2010 Aston Martin V12 Vantage - Official Photos and Info

While Aston Martin bolsters its racing efforts by preparing a pair of V-12 LMP1 prototypes for this year’s 24 Hours of Le Mans, the U.K. automaker also is upping its road-car game with the unveiling of the similarly-powered V-12 Vantage coupe at the Geneva auto show in March. Stemming from the V-12-powered Vantage RS concept introduced in late 2007 at Aston’s dedicated design studio, the production version was completed in little more than a year and will be limited to no more than 500 examples annually when deliveries commence in the third quarter of this year, the automaker says.

Big Engine, Little Car

Although not as over-the-top as the limited-edition One-77, the V-12 Vantage represents the grin-inducing marriage of Aston’s smallest, most-agile model with its 6.0-liter V-12 engine. Rather than using the 600-hp racing V-12 from the DBR9 race car, as did the RS concept, Aston chose to use the DBS's existing V-12, which produces 510 hp at 6500 rpm and 420 lb-ft of torque at 5750 rpm. With the Vantage’s lighter weight compared with the DBS serving as the equalizer, the company says the V-12 should propel the 3700-pound Vantage to 60 mph in 4.1 seconds and on to a top speed of 190 mph, besting the last DBS we tested by a small margin.

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2009 Aston Martin DBS Automatic - First Drive Review

Some days, it’s tough to be objective. These include those all-too-rare moments when we slide into the grippy driver’s seat of an Aston Martin DBS, which is one of the most achingly beautiful automobiles on the planet. Sure, it’s blatantly elitist, horribly impractical, and obnoxiously expensive, but when one pulls up and a dude jumps out and hands over the ECU key-thing, all sensibility is abandoned and the inner sybarite is the only influence you listen to.

Then again, isn’t such a swirl of emotion exactly whatshould happen with a car that costs over $270,000? We think so, and thus we don’t apologize for savoring every minute of this particular two-day test drive in Los Angeles, hurtling from stoplight to stoplight along L.A.’s busy boulevards, where everyone that drives an Aston Martin is famous—or at least famous-looking. Even in L.A., the attention one gets in the flagship DBS is constant, and you can’t help but buy into it. You have to dress up to drive this car.

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2010 Aston Martin DBS Volante - Auto Shows

Aston Martin will use the Geneva auto show to introduce the world to its latest creation, the DBS Volante. By popping the top on the most super of its current cars (the $1.75 million One-77 will soon serve as the range-topper) Aston has reduced its structural rigidity and added more than 250 pounds to the package, while also carving out room for two more “passengers” and keeping claimed performance the same. Oh, and it still looks good, too.

The Volante’s electrically operated cloth top disappears under a handsome metal tonneau. Up/down operation can occur at speeds up to 30 mph and takes just 14 seconds. Aston has placed the top’s hydraulic pump in a special enclosure to keep nasty noise and vibration from the occupants.

When is a Seat Not a Seat?

Lowering the roof reveals a pair of “occasional” seats fitted in the rear, making the DBS Volante a 2+2, as opposed to the coupe’s two-seat layout (the DBS coupe does offer the extra seats as an option, but they’re hardly inhabitable due to the sloping rear window). The seats are intended for “younger persons or extra luggage” and will likely see more of the latter than the former.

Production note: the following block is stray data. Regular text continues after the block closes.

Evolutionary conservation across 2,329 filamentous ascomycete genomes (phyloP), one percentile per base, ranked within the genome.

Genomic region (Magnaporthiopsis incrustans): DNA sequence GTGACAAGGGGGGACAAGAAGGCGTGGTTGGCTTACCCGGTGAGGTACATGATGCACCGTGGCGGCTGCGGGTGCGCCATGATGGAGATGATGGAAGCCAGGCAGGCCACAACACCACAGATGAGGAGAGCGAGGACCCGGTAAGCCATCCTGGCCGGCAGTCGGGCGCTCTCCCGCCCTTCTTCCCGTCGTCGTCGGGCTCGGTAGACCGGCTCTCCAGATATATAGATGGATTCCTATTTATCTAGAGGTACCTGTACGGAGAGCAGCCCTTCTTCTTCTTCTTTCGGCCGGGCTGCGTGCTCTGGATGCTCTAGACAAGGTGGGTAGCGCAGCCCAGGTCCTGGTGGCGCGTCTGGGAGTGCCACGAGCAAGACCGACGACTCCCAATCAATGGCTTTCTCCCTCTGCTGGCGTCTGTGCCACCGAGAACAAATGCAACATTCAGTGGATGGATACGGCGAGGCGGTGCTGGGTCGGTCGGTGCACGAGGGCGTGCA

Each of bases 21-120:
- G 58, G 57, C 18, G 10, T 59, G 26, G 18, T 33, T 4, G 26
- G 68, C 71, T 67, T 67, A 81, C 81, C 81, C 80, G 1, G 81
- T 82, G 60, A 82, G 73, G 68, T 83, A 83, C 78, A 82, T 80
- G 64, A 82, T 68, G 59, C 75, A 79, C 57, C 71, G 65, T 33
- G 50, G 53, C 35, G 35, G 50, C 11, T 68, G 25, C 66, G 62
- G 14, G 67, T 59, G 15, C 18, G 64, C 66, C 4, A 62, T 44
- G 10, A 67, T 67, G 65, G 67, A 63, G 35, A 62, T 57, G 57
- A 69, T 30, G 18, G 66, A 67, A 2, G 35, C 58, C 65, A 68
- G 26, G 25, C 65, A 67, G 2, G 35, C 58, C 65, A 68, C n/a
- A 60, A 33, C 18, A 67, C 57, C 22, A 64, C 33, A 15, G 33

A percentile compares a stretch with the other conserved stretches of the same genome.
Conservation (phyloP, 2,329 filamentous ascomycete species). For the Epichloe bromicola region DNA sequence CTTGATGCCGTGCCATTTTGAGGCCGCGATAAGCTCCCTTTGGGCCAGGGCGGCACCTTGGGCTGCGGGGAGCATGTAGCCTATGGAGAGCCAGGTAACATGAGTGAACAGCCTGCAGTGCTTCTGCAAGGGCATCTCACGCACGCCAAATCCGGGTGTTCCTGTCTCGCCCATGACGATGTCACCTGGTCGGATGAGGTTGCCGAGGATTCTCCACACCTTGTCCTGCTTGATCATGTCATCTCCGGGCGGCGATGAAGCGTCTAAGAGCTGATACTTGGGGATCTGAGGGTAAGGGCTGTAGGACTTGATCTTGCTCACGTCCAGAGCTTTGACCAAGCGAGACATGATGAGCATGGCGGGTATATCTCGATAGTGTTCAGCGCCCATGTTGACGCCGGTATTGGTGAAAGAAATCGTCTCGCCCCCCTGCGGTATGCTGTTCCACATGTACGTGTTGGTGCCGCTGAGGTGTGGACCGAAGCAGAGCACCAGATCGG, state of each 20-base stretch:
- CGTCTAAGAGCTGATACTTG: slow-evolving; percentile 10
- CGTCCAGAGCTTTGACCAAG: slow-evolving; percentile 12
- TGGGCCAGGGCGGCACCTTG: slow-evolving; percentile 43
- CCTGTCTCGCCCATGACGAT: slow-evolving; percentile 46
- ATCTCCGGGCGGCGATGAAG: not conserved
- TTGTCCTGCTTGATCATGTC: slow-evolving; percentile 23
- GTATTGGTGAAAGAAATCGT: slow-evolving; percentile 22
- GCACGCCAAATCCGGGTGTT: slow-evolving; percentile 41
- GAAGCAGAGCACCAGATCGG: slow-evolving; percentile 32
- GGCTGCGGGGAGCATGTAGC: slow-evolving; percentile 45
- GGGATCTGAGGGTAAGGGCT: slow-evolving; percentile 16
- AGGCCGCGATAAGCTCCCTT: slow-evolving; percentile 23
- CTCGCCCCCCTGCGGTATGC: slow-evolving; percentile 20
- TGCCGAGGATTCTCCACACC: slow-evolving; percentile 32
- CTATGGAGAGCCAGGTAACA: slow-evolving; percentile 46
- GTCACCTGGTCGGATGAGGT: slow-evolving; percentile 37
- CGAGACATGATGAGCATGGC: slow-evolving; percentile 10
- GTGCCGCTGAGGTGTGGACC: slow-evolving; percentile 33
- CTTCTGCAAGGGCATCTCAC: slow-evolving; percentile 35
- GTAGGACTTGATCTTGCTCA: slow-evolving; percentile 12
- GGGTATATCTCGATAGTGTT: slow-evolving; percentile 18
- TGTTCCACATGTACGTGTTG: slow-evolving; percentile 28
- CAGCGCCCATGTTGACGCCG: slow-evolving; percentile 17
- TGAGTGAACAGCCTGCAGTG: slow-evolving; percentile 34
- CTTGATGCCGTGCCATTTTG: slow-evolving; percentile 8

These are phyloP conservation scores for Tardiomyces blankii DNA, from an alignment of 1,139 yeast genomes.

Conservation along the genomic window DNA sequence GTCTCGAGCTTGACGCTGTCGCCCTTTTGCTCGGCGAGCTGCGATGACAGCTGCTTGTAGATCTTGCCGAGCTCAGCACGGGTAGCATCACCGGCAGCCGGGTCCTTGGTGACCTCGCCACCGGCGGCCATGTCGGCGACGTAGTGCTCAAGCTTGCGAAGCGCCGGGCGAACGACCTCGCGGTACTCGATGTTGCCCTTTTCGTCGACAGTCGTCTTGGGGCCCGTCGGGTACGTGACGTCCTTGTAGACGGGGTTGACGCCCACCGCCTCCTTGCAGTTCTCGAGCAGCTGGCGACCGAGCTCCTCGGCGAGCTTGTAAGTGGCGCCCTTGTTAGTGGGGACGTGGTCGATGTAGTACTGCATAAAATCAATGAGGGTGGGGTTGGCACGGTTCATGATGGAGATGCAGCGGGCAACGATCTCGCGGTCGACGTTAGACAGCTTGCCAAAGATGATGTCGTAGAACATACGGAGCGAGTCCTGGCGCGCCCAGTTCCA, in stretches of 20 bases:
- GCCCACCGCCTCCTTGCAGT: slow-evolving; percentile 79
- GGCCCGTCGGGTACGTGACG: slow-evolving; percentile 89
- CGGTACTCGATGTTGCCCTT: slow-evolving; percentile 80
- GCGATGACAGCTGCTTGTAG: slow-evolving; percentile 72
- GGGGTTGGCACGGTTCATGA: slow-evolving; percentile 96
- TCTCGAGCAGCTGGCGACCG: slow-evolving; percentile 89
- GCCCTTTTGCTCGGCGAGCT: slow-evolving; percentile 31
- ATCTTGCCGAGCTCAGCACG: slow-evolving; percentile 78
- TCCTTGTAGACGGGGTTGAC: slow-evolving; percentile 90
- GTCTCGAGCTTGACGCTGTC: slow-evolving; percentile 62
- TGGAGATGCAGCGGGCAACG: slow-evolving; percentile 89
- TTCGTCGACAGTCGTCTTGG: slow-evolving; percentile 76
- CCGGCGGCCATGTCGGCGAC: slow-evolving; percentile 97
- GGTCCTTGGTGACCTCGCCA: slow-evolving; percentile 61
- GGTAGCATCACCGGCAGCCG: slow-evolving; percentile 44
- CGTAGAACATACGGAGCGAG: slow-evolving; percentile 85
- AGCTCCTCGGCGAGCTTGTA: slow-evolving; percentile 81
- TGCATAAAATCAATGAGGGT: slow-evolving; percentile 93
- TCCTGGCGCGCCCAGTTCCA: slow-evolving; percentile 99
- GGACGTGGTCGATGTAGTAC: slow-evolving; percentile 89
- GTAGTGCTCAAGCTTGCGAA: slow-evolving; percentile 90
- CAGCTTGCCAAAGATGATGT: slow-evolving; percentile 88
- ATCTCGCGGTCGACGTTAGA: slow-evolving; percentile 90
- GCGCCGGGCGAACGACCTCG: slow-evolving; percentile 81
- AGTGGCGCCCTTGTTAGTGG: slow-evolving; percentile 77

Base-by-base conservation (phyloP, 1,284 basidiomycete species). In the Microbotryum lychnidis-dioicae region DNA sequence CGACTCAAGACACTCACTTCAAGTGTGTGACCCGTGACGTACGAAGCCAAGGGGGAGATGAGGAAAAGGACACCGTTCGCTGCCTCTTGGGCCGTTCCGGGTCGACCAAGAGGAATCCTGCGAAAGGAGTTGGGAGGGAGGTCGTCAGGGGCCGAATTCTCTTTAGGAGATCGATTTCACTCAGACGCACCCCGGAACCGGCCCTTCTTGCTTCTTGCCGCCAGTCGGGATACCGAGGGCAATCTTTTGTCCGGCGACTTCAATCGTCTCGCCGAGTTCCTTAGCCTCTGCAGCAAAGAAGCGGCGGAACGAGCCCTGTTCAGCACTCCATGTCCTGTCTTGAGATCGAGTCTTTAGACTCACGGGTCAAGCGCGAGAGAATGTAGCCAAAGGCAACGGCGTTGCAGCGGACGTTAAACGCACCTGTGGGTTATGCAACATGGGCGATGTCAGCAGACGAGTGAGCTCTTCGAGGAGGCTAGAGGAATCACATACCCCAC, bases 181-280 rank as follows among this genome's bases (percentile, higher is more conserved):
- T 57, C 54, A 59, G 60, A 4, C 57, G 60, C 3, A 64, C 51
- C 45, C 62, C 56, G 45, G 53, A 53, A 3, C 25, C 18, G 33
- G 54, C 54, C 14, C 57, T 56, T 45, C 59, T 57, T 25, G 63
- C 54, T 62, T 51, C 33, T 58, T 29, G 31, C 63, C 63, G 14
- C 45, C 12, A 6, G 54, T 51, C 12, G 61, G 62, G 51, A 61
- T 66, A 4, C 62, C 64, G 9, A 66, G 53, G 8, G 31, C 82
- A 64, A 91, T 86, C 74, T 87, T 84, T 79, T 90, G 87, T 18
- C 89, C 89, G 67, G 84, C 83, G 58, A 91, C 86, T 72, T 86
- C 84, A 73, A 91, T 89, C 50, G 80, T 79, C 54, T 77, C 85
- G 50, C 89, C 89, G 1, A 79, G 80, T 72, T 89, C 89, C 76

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2010 Aston Martin One-77 - Auto Shows

We have reported endlessly, it seems, on the stunningly fast, stunningly expensive, and stunningly styled Aston Martin One-77 in advance of the car’s official unveiling, which has just taken place at the 2009 Geneva auto show. Now that the supercar is out of the bag, we have more details on the most ambitious automobile in the company’s history.

Race Car Inside

The One-77’s architecture was guided, Aston says, by the principles of front-engine/rear-drive touring-car racers, incorporating a carbon-fiber monocoque and a double-wishbone suspension that features inboard, pushrod-actuated dynamic shocks. And, as with race cars themselves, final suspension tuning that will be set once the vehicle is actually delivered to the owner for the ultimate in customization. Interestingly, Aston claims that the beauty of each mechanical component was considered as the One-77 progressed, not just its function. And having seen it in person now, we can personally vouch for the company’s efforts.

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Aston Martin Lagonda Concept - Auto Shows

Aston Martin used the 2009 Geneva auto show to introduce the first physical evidence of the revived Lagonda name, last seen on the Bill Towns–designed wedge-shaped four-door sedan from the 1980s. The Lagonda concept is called a tourer by the Aston folks, but looks more like a modernist crossover vehicle to us.

Designer Marek Reichman told us that it's "a vehicle that can take its passengers in ultimate luxury from St. Petersburg to Moscow, a vehicle that allows us to venture into different places, whereas Aston Martins will always be low-slung sports cars." The interior is configured so that the rear seats are more like those in a private jet, with the front seats being more driver-focused. The Lagonda is being pitched as a luxury vehicle for emerging markets such as the Middle East, China, and Russia, where privacy is very important, which explains the high beltline at the back and the slit of a rear window.

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2010 Aston Martin DBS Volante and V12 Vantage - Video

Aston's newest droptop and V-12 coupe hit the Geneva show floor.

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